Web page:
The David Krut Gallery in Joburg is currently exhibiting the unique, multi-media work of Stephen Hobbs. 'Be Careful in the Working Radius' is his new body of work comprising a series of editioned prints, made using combinations of woodblock and linocut techniques. The exhibition opened on 30 May and runs until 13 July – an exhibit not to be missed. Stephen’s work is innovative in the sense that it also consists of sculptural objects made by repurposing the woodblocks used for printing the editions, and a limited edition artist’s pop-up book. The artist’s subject matter – and his multidisciplinary approach – is indicative of and inspired by humanity’s relationship with the built environment. Focusing particularly on Johannesburg since 1994, Hobbs has created a dialogue with urban space through video, installation, curated projects, photography and sculpture. His concept uses the city as a tool for understanding the complexities, contradictions and potentialities inherent in the relationships between people and the city. HL chatted to Stephen about his work and influences...
'I work across most media and more recently have been looking at print making as a spatial medium through the manipulation of the printing plates themselves and the cutting up of prints.My biggest influences, especially for this work, is the City of Johannesburg, Rem Koolhaas' writings and Gordon Matta Clark,' he says. 'The main thrust of my work involves an investigation into the role art can play in defining urban situations and cities experiencing interesting shifts in their political or social character. This is most evident in Joburg.'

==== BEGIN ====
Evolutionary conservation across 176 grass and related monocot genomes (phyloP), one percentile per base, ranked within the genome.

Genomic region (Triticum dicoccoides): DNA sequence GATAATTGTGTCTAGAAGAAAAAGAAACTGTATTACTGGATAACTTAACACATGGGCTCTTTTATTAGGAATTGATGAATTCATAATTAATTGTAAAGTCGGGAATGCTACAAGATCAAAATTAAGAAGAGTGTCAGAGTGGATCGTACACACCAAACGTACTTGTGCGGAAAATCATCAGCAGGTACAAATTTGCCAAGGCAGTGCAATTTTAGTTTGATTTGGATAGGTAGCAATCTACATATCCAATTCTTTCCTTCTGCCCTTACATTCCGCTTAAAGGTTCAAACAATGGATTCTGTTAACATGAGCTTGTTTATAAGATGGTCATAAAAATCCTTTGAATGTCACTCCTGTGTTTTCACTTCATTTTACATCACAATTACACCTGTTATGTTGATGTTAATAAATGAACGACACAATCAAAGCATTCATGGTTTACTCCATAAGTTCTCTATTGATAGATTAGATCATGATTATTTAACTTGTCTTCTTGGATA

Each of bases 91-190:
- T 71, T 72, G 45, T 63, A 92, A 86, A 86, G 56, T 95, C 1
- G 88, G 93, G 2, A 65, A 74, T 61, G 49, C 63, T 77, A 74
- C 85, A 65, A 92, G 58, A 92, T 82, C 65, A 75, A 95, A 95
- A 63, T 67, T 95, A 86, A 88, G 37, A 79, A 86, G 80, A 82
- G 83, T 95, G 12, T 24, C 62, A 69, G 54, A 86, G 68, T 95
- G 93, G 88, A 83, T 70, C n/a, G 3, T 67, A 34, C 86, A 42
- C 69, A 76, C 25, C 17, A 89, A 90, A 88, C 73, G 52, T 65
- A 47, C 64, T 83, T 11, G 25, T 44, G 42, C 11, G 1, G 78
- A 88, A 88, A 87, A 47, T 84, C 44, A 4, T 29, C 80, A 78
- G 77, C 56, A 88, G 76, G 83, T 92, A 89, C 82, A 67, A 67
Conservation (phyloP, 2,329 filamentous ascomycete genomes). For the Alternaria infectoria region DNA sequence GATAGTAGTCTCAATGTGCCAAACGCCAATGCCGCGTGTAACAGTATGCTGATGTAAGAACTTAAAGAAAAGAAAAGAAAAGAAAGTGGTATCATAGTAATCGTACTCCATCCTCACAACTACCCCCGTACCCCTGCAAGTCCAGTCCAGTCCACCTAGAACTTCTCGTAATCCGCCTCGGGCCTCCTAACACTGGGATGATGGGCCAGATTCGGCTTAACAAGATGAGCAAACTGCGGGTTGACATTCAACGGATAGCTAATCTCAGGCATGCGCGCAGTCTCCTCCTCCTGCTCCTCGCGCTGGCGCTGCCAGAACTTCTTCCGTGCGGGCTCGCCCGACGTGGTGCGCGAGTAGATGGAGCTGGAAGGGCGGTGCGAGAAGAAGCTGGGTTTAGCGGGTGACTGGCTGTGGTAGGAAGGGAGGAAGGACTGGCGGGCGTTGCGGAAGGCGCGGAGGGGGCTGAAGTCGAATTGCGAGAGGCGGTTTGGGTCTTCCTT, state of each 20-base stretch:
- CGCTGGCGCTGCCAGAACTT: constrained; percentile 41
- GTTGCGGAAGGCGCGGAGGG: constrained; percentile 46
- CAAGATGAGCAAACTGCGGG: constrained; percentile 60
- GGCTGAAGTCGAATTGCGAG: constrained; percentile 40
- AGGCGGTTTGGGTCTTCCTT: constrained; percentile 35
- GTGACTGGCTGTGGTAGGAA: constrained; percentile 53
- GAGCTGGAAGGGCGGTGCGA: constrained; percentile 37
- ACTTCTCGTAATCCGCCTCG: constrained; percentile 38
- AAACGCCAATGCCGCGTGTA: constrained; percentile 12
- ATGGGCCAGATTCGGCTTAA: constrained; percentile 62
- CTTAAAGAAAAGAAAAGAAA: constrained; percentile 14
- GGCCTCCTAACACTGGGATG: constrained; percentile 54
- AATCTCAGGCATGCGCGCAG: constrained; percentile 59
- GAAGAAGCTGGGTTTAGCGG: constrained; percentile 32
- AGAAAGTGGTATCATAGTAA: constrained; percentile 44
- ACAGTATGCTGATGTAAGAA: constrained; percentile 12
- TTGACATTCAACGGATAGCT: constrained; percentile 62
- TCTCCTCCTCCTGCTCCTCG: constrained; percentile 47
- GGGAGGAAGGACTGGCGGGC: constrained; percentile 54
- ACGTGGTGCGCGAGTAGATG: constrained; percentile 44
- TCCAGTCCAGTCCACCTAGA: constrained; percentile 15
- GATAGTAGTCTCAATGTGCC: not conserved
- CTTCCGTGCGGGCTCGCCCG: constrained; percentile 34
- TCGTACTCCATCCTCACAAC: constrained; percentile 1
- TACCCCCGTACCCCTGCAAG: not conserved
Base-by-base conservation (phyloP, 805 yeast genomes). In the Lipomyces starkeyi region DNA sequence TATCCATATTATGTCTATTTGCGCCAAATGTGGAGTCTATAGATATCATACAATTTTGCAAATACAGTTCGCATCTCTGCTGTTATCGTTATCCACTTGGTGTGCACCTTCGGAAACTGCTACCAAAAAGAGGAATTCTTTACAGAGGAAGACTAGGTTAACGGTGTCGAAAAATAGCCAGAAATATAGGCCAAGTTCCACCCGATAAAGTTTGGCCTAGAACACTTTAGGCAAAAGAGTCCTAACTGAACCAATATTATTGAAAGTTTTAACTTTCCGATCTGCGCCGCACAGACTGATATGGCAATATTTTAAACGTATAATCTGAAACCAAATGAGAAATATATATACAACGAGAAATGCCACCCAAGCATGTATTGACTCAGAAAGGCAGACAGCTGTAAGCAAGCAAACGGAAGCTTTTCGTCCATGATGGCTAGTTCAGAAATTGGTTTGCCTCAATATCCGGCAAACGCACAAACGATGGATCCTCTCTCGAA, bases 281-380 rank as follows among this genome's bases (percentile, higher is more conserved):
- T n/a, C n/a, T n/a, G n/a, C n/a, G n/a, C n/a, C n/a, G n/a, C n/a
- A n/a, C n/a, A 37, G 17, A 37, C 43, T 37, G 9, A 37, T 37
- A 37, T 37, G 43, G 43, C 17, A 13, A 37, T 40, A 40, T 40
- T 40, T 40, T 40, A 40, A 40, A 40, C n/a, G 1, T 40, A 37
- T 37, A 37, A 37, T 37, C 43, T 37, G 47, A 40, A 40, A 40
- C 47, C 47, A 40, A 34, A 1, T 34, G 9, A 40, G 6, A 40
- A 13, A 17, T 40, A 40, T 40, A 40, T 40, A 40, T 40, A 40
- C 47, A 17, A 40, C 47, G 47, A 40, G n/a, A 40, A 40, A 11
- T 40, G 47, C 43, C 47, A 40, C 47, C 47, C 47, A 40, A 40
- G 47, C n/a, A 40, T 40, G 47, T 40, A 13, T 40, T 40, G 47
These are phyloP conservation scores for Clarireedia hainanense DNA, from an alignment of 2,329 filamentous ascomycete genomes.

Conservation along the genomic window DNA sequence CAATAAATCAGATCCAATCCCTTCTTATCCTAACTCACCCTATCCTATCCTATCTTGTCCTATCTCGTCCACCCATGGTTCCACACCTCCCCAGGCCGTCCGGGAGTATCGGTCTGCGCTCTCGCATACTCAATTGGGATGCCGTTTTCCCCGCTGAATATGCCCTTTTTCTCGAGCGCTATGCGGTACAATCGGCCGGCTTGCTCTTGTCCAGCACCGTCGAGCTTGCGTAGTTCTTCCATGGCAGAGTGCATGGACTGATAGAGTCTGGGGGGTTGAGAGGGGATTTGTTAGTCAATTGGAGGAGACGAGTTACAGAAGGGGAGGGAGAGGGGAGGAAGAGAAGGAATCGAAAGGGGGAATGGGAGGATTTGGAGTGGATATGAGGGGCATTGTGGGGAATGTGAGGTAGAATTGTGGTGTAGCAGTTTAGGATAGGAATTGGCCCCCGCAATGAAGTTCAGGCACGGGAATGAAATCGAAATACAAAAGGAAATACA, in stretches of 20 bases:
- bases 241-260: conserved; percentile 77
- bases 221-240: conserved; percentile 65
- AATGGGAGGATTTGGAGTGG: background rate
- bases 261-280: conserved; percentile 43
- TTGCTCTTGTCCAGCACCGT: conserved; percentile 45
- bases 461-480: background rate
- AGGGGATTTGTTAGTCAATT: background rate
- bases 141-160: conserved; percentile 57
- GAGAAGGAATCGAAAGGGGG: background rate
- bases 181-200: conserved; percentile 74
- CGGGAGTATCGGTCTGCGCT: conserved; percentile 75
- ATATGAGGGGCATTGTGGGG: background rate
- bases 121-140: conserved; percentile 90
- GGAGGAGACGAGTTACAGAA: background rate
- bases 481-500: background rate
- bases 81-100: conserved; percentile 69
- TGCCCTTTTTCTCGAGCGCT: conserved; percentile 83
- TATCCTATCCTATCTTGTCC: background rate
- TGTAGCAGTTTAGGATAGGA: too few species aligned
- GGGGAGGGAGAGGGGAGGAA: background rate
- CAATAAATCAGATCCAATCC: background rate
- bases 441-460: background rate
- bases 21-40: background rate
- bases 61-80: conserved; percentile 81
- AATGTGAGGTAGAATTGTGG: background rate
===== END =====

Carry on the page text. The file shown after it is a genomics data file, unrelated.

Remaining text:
'Be Careful in the Working Radius' uses spatial urban concepts surrounding various cities in Africa to transform a conventional approach to printmaking; in a way forcing the physical properties of the ink, the paper and the printing blocks to become part of a visual language relating to ironic or contradictory urban conditions.'
HL were also eager to find out what his biggest challenge as an artist is, especially working in this environment and with mixed-media. 'Possibly getting people to understand the interrelationship between the public space practices of our artist's collective and the formal and conceptual concerns of my studio-based work,' Stephen shared. 'Artists in South Africa have an opportunity to present special insights into the unique cultural conditions that exist here, with a view to shifting unnecessary negative perceptions about particular places or people.'
Visit the exhibition at David Krut Gallery, 142 Jan Smuts Avenue, Parkwood, Johannesburg, running until 13 July. For more information contact the gallery on firstname.lastname@example.org or 011-447-0627. Visit their website at davidkrut.com. Text Lisa Wallace